by Dr. Irv Bromberg, University of Toronto, Canada
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This page explains how users of non-Windows operating systems running on computers with an intel processor, specifically Linux or MacOS X, can run Kalendis.
All of the current models of Apple personal computers have intel processors. Using Apple's BootCamp facility, see <http://www.apple.com/support/bootcamp/>, it is possible to install Windows XP or higher as an alternative operating system, then install Kalendis to run as an application within the Windows XP or higher environment. The disadvantage of this approach is that the computer can run MacOS X or Windows XP or higher, but not both simultaneously, and Kalendis will only be available when Windows XP or higher is running.
Another alternative is to install Parallels Desktop for Mac, see <http://www.parallels.com/>, or vmware Fusion, see <http://www.vmware.com/products/fusion/overview.html>, which allow any version of Windows (or, for that matter, intel Linux), to run as a process under MacOS X on intel-processor Macintosh computers, thus allowing Windows and MacOS X to both run at the same time. Likewise Parallels Workstation for Win&Lin allows any version of Windows to run as a process under Linux. Parallels or Fusion makes it possible for Kalendis to run within a Windows environment that is running under MacOS X or Linux. Provided that the system has sufficient random access memory (RAM), performance will be at near native speed for all except graphics and networking, which are partially emulated under Parallels or Fusion, but Kalendis doesn't intensively use graphics or networking anyhow, so the user experience ought to quite satisfactory.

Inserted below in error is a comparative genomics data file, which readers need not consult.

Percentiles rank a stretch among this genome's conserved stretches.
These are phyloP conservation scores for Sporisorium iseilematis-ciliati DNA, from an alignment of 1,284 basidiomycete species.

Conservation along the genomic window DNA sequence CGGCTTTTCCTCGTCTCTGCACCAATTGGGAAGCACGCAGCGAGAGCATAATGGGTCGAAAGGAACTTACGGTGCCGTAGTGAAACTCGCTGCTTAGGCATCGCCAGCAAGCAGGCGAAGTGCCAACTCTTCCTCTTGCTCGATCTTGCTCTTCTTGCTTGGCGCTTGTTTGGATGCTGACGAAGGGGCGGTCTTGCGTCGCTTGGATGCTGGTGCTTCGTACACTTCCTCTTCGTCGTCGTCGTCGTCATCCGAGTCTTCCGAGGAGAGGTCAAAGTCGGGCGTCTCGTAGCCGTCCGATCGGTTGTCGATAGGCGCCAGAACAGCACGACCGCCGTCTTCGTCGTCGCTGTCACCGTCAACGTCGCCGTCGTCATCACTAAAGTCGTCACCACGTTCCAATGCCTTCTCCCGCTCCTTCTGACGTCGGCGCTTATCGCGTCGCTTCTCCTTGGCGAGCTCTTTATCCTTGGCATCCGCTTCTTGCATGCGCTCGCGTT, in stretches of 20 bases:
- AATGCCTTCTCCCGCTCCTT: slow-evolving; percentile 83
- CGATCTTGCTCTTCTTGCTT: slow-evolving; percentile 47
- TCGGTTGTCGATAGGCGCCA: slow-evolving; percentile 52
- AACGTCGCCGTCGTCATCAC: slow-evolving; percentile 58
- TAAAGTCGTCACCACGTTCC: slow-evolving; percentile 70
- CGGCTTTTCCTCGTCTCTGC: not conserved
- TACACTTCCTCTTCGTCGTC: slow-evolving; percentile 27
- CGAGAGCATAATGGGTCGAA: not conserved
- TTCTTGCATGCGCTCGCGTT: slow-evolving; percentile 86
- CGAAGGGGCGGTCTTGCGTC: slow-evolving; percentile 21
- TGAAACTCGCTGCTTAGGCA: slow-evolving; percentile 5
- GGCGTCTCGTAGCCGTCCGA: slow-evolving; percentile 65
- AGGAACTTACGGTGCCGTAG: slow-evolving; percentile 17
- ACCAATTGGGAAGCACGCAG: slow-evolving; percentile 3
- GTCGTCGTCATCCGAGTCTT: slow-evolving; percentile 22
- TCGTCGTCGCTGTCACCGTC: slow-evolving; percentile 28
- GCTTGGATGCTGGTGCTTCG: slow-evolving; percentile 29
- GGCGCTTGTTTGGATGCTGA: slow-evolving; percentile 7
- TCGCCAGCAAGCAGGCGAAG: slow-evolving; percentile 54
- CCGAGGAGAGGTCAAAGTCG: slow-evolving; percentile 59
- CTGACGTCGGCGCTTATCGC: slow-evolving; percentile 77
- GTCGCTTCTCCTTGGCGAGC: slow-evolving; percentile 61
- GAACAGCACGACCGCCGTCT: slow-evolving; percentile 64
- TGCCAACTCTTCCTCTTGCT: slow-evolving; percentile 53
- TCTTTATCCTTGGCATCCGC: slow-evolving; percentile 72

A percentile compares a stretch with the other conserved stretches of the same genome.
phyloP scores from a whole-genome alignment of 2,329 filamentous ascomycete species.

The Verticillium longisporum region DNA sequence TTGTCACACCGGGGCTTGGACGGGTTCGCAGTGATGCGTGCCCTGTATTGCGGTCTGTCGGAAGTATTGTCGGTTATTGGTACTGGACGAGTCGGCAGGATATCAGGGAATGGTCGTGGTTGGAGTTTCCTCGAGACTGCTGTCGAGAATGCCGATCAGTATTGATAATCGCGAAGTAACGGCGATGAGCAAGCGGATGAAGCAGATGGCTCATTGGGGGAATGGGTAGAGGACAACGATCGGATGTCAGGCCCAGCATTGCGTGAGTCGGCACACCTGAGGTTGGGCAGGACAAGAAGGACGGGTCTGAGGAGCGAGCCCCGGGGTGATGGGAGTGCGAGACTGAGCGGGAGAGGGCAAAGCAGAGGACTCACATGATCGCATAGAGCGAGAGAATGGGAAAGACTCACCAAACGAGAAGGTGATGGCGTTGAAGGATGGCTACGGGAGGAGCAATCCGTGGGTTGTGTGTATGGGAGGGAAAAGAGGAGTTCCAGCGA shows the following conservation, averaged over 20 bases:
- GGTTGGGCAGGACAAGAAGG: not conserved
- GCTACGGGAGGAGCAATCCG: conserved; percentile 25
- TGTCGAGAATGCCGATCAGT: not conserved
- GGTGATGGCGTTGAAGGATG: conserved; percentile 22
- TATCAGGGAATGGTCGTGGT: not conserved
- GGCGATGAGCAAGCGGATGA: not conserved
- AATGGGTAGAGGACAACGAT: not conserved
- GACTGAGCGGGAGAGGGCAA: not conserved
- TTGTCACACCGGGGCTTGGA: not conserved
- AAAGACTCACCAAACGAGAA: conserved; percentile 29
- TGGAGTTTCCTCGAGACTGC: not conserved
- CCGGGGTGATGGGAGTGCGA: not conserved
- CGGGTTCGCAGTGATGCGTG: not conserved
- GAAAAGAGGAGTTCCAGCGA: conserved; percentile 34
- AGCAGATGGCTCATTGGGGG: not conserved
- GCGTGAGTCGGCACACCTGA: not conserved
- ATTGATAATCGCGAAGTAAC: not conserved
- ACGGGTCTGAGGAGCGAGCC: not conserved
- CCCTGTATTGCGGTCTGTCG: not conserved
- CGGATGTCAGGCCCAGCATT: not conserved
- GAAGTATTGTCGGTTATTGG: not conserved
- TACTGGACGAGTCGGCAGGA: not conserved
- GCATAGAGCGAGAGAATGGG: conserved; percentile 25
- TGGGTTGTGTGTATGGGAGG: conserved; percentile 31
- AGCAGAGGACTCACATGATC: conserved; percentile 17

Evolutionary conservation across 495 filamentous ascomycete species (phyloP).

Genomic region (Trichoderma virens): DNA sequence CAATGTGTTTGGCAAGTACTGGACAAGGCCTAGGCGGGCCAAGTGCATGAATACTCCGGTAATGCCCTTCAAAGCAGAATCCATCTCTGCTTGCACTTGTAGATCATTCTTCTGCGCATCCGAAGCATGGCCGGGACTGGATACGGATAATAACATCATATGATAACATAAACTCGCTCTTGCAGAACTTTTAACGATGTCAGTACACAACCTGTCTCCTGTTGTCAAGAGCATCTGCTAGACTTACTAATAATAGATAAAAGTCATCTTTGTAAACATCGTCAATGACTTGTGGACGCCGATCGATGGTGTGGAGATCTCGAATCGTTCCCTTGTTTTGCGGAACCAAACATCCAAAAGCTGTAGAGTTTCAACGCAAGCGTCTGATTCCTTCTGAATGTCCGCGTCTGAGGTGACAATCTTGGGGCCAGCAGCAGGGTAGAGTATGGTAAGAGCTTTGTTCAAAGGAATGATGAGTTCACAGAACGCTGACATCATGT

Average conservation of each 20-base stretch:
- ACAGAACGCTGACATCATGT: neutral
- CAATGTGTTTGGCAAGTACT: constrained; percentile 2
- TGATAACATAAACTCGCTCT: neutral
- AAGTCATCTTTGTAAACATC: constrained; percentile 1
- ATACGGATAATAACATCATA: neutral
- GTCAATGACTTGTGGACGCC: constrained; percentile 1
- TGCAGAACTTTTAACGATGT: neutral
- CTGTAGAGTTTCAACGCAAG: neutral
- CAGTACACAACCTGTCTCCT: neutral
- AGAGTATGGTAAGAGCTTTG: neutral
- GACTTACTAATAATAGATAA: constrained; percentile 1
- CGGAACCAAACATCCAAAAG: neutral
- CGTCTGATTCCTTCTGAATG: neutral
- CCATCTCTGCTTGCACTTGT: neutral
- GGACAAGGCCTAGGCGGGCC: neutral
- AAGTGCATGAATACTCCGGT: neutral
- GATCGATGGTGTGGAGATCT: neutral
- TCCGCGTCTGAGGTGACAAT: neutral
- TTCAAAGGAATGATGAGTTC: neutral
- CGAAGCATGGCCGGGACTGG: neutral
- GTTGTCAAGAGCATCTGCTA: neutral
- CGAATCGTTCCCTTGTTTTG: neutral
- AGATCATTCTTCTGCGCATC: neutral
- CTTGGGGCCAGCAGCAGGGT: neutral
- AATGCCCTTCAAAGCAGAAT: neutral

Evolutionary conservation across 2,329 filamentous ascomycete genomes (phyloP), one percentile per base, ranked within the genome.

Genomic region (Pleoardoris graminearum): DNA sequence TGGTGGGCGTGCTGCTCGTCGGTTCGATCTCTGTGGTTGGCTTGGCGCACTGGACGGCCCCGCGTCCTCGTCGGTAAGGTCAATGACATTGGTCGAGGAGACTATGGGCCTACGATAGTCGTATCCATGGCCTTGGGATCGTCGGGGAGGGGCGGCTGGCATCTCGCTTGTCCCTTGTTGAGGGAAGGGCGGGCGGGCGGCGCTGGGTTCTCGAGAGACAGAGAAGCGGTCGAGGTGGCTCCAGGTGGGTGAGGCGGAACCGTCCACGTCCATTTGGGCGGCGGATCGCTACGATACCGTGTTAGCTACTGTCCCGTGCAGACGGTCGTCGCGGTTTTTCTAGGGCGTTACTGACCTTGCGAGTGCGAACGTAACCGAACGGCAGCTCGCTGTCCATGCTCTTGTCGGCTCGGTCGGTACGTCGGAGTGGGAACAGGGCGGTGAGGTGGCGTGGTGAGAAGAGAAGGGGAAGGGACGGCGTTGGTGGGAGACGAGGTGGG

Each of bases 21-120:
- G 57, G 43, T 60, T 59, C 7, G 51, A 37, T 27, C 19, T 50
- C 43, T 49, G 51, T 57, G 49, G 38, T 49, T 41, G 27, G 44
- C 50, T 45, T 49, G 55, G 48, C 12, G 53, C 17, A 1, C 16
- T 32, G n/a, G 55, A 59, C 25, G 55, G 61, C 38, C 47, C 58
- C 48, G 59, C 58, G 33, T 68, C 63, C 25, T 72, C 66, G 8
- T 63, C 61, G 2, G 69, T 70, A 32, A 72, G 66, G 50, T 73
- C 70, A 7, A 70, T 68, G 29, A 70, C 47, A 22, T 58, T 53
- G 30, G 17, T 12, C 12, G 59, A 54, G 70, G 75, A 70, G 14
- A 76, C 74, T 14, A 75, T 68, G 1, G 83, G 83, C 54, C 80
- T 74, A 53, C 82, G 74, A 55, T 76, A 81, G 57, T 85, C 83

If BootCamp or Parallels or Fusion is your preferred method for running Kalendis then go back to the Kalendis web page and download the Kalendis installer for Windows.
The third alternative doesn't require Windows at all, and can be used under Linux or MacOS X, by executing the Kalendis.exe program within either the WINE environment (a recursive acronym for "WINE Is Not an Emulator"), see <http://en.wikipedia.org/wiki/Wine_(software)>, or the CrossOverLinux environment under Linux, or its equivalent under MacOS X, CrossOverMac, see <http://www.codeweavers.com/>. These environments allow Windows applications to run as Linux or MacOS X applications, without installing Windows. Calls by the Windows application to the Windows Application Programming Interface (API) are automatically translated to their Linux or MacOS X equivalents, achieving near-native performance without the overhead of emulation.
Windows applications have certain dependencies, usually Dynamic-Link Library (DLL) files and ActiveX Control (OCX) files. To put these dependencies in place, download the Kalendis installer for Windows from the Kalendis web page, and then from within your selected WINE or CrossOverMac or CrossOverLinux bottle find and then launch the self-extracting Kalendis installer.
If using Wine, launch the Configure Wine application. Click on the Applications tab, then click on the Add applicaiton... button. Navigate to where the Kalendis executable was installed (typically ~/.wine/drive_c/Program Files/Kalendis/), select Kalendis.exe, then click the Open button. Back in the Application Settings dialog, select Kalendis.exe, choose Windows XP as the Windows version, then click the Apply button.
In Linux, to launch Kalendis using the Terminal, launch the Terminal then CD ~/.wine/drive_c/"Program Files"/Kalendis/, then execute the command wine Kalendis.